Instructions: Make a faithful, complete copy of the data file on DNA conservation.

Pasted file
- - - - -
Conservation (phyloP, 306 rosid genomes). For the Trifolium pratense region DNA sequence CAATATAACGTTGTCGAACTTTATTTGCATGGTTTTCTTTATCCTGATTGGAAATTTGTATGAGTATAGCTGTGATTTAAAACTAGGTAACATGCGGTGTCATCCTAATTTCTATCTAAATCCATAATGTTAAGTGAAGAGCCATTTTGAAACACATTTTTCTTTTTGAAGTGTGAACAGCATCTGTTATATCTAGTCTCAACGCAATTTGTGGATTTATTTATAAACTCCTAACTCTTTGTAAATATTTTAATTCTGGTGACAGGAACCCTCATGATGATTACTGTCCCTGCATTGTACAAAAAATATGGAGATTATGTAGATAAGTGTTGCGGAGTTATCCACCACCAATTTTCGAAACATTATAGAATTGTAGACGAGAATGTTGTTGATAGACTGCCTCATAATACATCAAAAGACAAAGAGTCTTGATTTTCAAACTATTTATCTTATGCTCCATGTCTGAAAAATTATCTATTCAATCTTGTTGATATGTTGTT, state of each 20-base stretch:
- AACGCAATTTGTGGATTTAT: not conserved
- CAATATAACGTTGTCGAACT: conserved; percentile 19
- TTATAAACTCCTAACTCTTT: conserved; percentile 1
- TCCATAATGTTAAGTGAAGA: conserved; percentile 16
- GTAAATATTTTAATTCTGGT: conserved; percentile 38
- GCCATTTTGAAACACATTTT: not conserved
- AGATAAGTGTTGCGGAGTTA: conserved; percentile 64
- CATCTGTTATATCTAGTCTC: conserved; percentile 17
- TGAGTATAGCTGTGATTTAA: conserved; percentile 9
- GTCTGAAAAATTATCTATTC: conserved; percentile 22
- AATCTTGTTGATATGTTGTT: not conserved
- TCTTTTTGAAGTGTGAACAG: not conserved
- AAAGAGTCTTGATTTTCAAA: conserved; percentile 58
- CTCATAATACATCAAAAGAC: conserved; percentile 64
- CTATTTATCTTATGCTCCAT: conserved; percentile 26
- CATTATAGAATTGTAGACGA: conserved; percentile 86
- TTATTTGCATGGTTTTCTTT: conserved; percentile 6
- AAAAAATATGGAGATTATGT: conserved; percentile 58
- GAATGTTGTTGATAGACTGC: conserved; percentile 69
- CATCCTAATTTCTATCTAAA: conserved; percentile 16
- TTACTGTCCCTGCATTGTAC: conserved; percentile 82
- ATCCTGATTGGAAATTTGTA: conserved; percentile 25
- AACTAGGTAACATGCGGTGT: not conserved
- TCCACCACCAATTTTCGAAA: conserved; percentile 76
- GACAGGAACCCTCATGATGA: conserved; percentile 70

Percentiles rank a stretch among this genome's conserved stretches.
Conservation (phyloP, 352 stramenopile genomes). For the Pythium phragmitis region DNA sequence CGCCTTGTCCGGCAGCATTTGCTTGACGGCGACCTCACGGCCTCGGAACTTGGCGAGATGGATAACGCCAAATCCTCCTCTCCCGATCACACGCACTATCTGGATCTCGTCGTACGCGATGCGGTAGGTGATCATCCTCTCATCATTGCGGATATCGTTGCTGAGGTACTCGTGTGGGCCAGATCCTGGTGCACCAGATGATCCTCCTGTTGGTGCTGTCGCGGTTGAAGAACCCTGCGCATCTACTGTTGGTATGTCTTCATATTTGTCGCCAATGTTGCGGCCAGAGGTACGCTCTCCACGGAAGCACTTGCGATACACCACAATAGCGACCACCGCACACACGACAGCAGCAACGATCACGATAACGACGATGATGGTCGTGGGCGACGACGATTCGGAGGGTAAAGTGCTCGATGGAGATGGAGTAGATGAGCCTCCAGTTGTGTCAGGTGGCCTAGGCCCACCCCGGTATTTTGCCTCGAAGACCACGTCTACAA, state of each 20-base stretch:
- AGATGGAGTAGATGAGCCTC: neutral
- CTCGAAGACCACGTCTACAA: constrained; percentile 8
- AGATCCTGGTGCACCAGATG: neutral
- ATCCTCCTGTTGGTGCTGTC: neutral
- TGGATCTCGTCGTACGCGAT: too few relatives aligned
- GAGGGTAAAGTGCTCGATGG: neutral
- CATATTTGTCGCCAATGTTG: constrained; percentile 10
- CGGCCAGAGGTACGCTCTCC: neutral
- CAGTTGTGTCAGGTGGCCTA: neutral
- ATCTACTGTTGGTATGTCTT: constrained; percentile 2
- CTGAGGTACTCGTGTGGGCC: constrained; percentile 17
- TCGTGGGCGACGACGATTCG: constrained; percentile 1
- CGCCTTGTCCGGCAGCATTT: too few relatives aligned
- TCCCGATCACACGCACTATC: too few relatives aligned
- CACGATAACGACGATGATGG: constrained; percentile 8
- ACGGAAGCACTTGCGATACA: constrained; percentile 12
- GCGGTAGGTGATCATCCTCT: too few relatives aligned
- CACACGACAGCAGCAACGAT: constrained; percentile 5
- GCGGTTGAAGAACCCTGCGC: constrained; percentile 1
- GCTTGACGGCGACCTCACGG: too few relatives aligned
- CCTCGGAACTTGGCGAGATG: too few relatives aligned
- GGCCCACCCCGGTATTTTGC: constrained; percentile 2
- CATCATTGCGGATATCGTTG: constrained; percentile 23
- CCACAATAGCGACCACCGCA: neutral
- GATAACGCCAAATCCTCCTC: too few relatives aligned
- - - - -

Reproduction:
Conservation (phyloP, 306 rosid genomes). For the Trifolium pratense region DNA sequence CAATATAACGTTGTCGAACTTTATTTGCATGGTTTTCTTTATCCTGATTGGAAATTTGTATGAGTATAGCTGTGATTTAAAACTAGGTAACATGCGGTGTCATCCTAATTTCTATCTAAATCCATAATGTTAAGTGAAGAGCCATTTTGAAACACATTTTTCTTTTTGAAGTGTGAACAGCATCTGTTATATCTAGTCTCAACGCAATTTGTGGATTTATTTATAAACTCCTAACTCTTTGTAAATATTTTAATTCTGGTGACAGGAACCCTCATGATGATTACTGTCCCTGCATTGTACAAAAAATATGGAGATTATGTAGATAAGTGTTGCGGAGTTATCCACCACCAATTTTCGAAACATTATAGAATTGTAGACGAGAATGTTGTTGATAGACTGCCTCATAATACATCAAAAGACAAAGAGTCTTGATTTTCAAACTATTTATCTTATGCTCCATGTCTGAAAAATTATCTATTCAATCTTGTTGATATGTTGTT, state of each 20-base stretch:
- AACGCAATTTGTGGATTTAT: not conserved
- CAATATAACGTTGTCGAACT: conserved; percentile 19
- TTATAAACTCCTAACTCTTT: conserved; percentile 1
- TCCATAATGTTAAGTGAAGA: conserved; percentile 16
- GTAAATATTTTAATTCTGGT: conserved; percentile 38
- GCCATTTTGAAACACATTTT: not conserved
- AGATAAGTGTTGCGGAGTTA: conserved; percentile 64
- CATCTGTTATATCTAGTCTC: conserved; percentile 17
- TGAGTATAGCTGTGATTTAA: conserved; percentile 9
- GTCTGAAAAATTATCTATTC: conserved; percentile 22
- AATCTTGTTGATATGTTGTT: not conserved
- TCTTTTTGAAGTGTGAACAG: not conserved
- AAAGAGTCTTGATTTTCAAA: conserved; percentile 58
- CTCATAATACATCAAAAGAC: conserved; percentile 64
- CTATTTATCTTATGCTCCAT: conserved; percentile 26
- CATTATAGAATTGTAGACGA: conserved; percentile 86
- TTATTTGCATGGTTTTCTTT: conserved; percentile 6
- AAAAAATATGGAGATTATGT: conserved; percentile 58
- GAATGTTGTTGATAGACTGC: conserved; percentile 69
- CATCCTAATTTCTATCTAAA: conserved; percentile 16
- TTACTGTCCCTGCATTGTAC: conserved; percentile 82
- ATCCTGATTGGAAATTTGTA: conserved; percentile 25
- AACTAGGTAACATGCGGTGT: not conserved
- TCCACCACCAATTTTCGAAA: conserved; percentile 76
- GACAGGAACCCTCATGATGA: conserved; percentile 70

Percentiles rank a stretch among this genome's conserved stretches.
Conservation (phyloP, 352 stramenopile genomes). For the Pythium phragmitis region DNA sequence CGCCTTGTCCGGCAGCATTTGCTTGACGGCGACCTCACGGCCTCGGAACTTGGCGAGATGGATAACGCCAAATCCTCCTCTCCCGATCACACGCACTATCTGGATCTCGTCGTACGCGATGCGGTAGGTGATCATCCTCTCATCATTGCGGATATCGTTGCTGAGGTACTCGTGTGGGCCAGATCCTGGTGCACCAGATGATCCTCCTGTTGGTGCTGTCGCGGTTGAAGAACCCTGCGCATCTACTGTTGGTATGTCTTCATATTTGTCGCCAATGTTGCGGCCAGAGGTACGCTCTCCACGGAAGCACTTGCGATACACCACAATAGCGACCACCGCACACACGACAGCAGCAACGATCACGATAACGACGATGATGGTCGTGGGCGACGACGATTCGGAGGGTAAAGTGCTCGATGGAGATGGAGTAGATGAGCCTCCAGTTGTGTCAGGTGGCCTAGGCCCACCCCGGTATTTTGCCTCGAAGACCACGTCTACAA, state of each 20-base stretch:
- AGATGGAGTAGATGAGCCTC: neutral
- CTCGAAGACCACGTCTACAA: constrained; percentile 8
- AGATCCTGGTGCACCAGATG: neutral
- ATCCTCCTGTTGGTGCTGTC: neutral
- TGGATCTCGTCGTACGCGAT: too few relatives aligned
- GAGGGTAAAGTGCTCGATGG: neutral
- CATATTTGTCGCCAATGTTG: constrained; percentile 10
- CGGCCAGAGGTACGCTCTCC: neutral
- CAGTTGTGTCAGGTGGCCTA: neutral
- ATCTACTGTTGGTATGTCTT: constrained; percentile 2
- CTGAGGTACTCGTGTGGGCC: constrained; percentile 17
- TCGTGGGCGACGACGATTCG: constrained; percentile 1
- CGCCTTGTCCGGCAGCATTT: too few relatives aligned
- TCCCGATCACACGCACTATC: too few relatives aligned
- CACGATAACGACGATGATGG: constrained; percentile 8
- ACGGAAGCACTTGCGATACA: constrained; percentile 12
- GCGGTAGGTGATCATCCTCT: too few relatives aligned
- CACACGACAGCAGCAACGAT: constrained; percentile 5
- GCGGTTGAAGAACCCTGCGC: constrained; percentile 1
- GCTTGACGGCGACCTCACGG: too few relatives aligned
- CCTCGGAACTTGGCGAGATG: too few relatives aligned
- GGCCCACCCCGGTATTTTGC: constrained; percentile 2
- CATCATTGCGGATATCGTTG: constrained; percentile 23
- CCACAATAGCGACCACCGCA: neutral
- GATAACGCCAAATCCTCCTC: too few relatives aligned